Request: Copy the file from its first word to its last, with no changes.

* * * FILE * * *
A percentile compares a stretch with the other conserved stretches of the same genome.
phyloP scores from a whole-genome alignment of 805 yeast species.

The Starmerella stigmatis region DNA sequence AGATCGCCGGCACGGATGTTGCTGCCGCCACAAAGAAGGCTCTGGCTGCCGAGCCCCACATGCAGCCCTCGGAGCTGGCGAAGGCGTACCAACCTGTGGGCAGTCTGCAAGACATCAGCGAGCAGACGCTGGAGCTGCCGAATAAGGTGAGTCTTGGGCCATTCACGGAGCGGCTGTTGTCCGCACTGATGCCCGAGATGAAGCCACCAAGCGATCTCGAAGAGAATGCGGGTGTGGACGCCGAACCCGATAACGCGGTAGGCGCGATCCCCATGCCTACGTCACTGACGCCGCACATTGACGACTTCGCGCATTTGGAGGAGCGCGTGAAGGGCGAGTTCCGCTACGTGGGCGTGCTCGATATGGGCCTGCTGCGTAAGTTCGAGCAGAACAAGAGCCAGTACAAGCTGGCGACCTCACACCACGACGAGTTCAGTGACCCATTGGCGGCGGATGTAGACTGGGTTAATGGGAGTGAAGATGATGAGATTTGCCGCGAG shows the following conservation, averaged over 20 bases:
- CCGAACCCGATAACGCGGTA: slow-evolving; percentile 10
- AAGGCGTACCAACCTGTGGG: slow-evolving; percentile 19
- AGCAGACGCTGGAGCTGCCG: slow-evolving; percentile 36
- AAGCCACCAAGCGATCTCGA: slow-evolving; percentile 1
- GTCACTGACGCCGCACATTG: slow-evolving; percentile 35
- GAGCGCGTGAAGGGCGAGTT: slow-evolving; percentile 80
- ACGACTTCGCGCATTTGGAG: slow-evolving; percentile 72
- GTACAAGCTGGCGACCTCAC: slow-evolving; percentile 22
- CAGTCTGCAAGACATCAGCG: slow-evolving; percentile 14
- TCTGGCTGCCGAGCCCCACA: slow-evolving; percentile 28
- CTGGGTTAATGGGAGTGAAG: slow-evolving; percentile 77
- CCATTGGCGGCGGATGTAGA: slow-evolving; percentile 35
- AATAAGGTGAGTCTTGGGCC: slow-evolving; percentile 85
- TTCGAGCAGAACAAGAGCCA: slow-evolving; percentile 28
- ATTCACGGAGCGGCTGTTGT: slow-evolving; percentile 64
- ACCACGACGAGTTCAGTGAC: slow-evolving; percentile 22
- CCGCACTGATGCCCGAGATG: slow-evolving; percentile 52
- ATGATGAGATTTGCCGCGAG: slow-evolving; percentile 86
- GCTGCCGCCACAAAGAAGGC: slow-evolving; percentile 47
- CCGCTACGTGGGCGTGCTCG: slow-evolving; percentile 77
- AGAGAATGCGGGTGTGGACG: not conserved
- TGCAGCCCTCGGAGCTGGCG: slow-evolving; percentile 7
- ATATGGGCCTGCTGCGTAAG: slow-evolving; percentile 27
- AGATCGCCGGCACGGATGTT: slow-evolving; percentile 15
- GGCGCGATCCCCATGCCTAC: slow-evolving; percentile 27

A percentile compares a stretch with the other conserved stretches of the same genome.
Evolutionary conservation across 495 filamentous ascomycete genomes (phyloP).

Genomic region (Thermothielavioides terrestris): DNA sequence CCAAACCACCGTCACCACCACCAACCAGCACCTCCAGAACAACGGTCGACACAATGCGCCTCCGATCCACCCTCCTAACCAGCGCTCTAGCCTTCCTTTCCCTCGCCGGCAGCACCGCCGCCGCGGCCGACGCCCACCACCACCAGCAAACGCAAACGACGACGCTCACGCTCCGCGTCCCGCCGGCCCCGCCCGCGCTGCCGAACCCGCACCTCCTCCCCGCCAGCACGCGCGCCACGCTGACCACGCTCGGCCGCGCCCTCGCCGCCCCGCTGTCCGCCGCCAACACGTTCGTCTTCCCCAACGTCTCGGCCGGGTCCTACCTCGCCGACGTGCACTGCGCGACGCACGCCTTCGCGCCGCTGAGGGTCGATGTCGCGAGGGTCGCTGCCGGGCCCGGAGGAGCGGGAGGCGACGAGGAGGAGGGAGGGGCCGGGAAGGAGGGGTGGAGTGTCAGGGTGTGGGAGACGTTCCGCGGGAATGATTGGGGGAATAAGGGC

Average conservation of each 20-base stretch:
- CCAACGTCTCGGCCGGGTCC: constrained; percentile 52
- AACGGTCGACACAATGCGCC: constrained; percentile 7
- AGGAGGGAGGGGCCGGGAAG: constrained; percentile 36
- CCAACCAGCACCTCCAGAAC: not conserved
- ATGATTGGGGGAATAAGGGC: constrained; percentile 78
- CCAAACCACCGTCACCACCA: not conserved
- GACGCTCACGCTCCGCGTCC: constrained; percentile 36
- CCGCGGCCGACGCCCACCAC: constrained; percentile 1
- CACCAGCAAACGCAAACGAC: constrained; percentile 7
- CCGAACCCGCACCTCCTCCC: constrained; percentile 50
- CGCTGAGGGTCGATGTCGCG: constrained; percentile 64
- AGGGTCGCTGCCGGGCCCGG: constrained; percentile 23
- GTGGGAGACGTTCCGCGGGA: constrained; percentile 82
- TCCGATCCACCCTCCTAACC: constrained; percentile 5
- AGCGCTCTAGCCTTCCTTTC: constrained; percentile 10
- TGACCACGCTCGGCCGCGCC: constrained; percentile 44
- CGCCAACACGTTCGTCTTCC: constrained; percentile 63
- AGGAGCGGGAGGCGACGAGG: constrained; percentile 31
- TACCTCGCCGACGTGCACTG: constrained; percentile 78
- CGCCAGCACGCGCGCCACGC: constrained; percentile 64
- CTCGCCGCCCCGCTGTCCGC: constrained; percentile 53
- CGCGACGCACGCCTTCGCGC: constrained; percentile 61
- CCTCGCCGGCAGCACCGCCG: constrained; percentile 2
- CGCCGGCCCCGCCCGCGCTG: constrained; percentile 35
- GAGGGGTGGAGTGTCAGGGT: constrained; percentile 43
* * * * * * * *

A percentile compares a stretch with the other conserved stretches of the same genome.
phyloP scores from a whole-genome alignment of 805 yeast species.

The Starmerella stigmatis region DNA sequence AGATCGCCGGCACGGATGTTGCTGCCGCCACAAAGAAGGCTCTGGCTGCCGAGCCCCACATGCAGCCCTCGGAGCTGGCGAAGGCGTACCAACCTGTGGGCAGTCTGCAAGACATCAGCGAGCAGACGCTGGAGCTGCCGAATAAGGTGAGTCTTGGGCCATTCACGGAGCGGCTGTTGTCCGCACTGATGCCCGAGATGAAGCCACCAAGCGATCTCGAAGAGAATGCGGGTGTGGACGCCGAACCCGATAACGCGGTAGGCGCGATCCCCATGCCTACGTCACTGACGCCGCACATTGACGACTTCGCGCATTTGGAGGAGCGCGTGAAGGGCGAGTTCCGCTACGTGGGCGTGCTCGATATGGGCCTGCTGCGTAAGTTCGAGCAGAACAAGAGCCAGTACAAGCTGGCGACCTCACACCACGACGAGTTCAGTGACCCATTGGCGGCGGATGTAGACTGGGTTAATGGGAGTGAAGATGATGAGATTTGCCGCGAG shows the following conservation, averaged over 20 bases:
- CCGAACCCGATAACGCGGTA: slow-evolving; percentile 10
- AAGGCGTACCAACCTGTGGG: slow-evolving; percentile 19
- AGCAGACGCTGGAGCTGCCG: slow-evolving; percentile 36
- AAGCCACCAAGCGATCTCGA: slow-evolving; percentile 1
- GTCACTGACGCCGCACATTG: slow-evolving; percentile 35
- GAGCGCGTGAAGGGCGAGTT: slow-evolving; percentile 80
- ACGACTTCGCGCATTTGGAG: slow-evolving; percentile 72
- GTACAAGCTGGCGACCTCAC: slow-evolving; percentile 22
- CAGTCTGCAAGACATCAGCG: slow-evolving; percentile 14
- TCTGGCTGCCGAGCCCCACA: slow-evolving; percentile 28
- CTGGGTTAATGGGAGTGAAG: slow-evolving; percentile 77
- CCATTGGCGGCGGATGTAGA: slow-evolving; percentile 35
- AATAAGGTGAGTCTTGGGCC: slow-evolving; percentile 85
- TTCGAGCAGAACAAGAGCCA: slow-evolving; percentile 28
- ATTCACGGAGCGGCTGTTGT: slow-evolving; percentile 64
- ACCACGACGAGTTCAGTGAC: slow-evolving; percentile 22
- CCGCACTGATGCCCGAGATG: slow-evolving; percentile 52
- ATGATGAGATTTGCCGCGAG: slow-evolving; percentile 86
- GCTGCCGCCACAAAGAAGGC: slow-evolving; percentile 47
- CCGCTACGTGGGCGTGCTCG: slow-evolving; percentile 77
- AGAGAATGCGGGTGTGGACG: not conserved
- TGCAGCCCTCGGAGCTGGCG: slow-evolving; percentile 7
- ATATGGGCCTGCTGCGTAAG: slow-evolving; percentile 27
- AGATCGCCGGCACGGATGTT: slow-evolving; percentile 15
- GGCGCGATCCCCATGCCTAC: slow-evolving; percentile 27

A percentile compares a stretch with the other conserved stretches of the same genome.
Evolutionary conservation across 495 filamentous ascomycete genomes (phyloP).

Genomic region (Thermothielavioides terrestris): DNA sequence CCAAACCACCGTCACCACCACCAACCAGCACCTCCAGAACAACGGTCGACACAATGCGCCTCCGATCCACCCTCCTAACCAGCGCTCTAGCCTTCCTTTCCCTCGCCGGCAGCACCGCCGCCGCGGCCGACGCCCACCACCACCAGCAAACGCAAACGACGACGCTCACGCTCCGCGTCCCGCCGGCCCCGCCCGCGCTGCCGAACCCGCACCTCCTCCCCGCCAGCACGCGCGCCACGCTGACCACGCTCGGCCGCGCCCTCGCCGCCCCGCTGTCCGCCGCCAACACGTTCGTCTTCCCCAACGTCTCGGCCGGGTCCTACCTCGCCGACGTGCACTGCGCGACGCACGCCTTCGCGCCGCTGAGGGTCGATGTCGCGAGGGTCGCTGCCGGGCCCGGAGGAGCGGGAGGCGACGAGGAGGAGGGAGGGGCCGGGAAGGAGGGGTGGAGTGTCAGGGTGTGGGAGACGTTCCGCGGGAATGATTGGGGGAATAAGGGC

Average conservation of each 20-base stretch:
- CCAACGTCTCGGCCGGGTCC: constrained; percentile 52
- AACGGTCGACACAATGCGCC: constrained; percentile 7
- AGGAGGGAGGGGCCGGGAAG: constrained; percentile 36
- CCAACCAGCACCTCCAGAAC: not conserved
- ATGATTGGGGGAATAAGGGC: constrained; percentile 78
- CCAAACCACCGTCACCACCA: not conserved
- GACGCTCACGCTCCGCGTCC: constrained; percentile 36
- CCGCGGCCGACGCCCACCAC: constrained; percentile 1
- CACCAGCAAACGCAAACGAC: constrained; percentile 7
- CCGAACCCGCACCTCCTCCC: constrained; percentile 50
- CGCTGAGGGTCGATGTCGCG: constrained; percentile 64
- AGGGTCGCTGCCGGGCCCGG: constrained; percentile 23
- GTGGGAGACGTTCCGCGGGA: constrained; percentile 82
- TCCGATCCACCCTCCTAACC: constrained; percentile 5
- AGCGCTCTAGCCTTCCTTTC: constrained; percentile 10
- TGACCACGCTCGGCCGCGCC: constrained; percentile 44
- CGCCAACACGTTCGTCTTCC: constrained; percentile 63
- AGGAGCGGGAGGCGACGAGG: constrained; percentile 31
- TACCTCGCCGACGTGCACTG: constrained; percentile 78
- CGCCAGCACGCGCGCCACGC: constrained; percentile 64
- CTCGCCGCCCCGCTGTCCGC: constrained; percentile 53
- CGCGACGCACGCCTTCGCGC: constrained; percentile 61
- CCTCGCCGGCAGCACCGCCG: constrained; percentile 2
- CGCCGGCCCCGCCCGCGCTG: constrained; percentile 35
- GAGGGGTGGAGTGTCAGGGT: constrained; percentile 43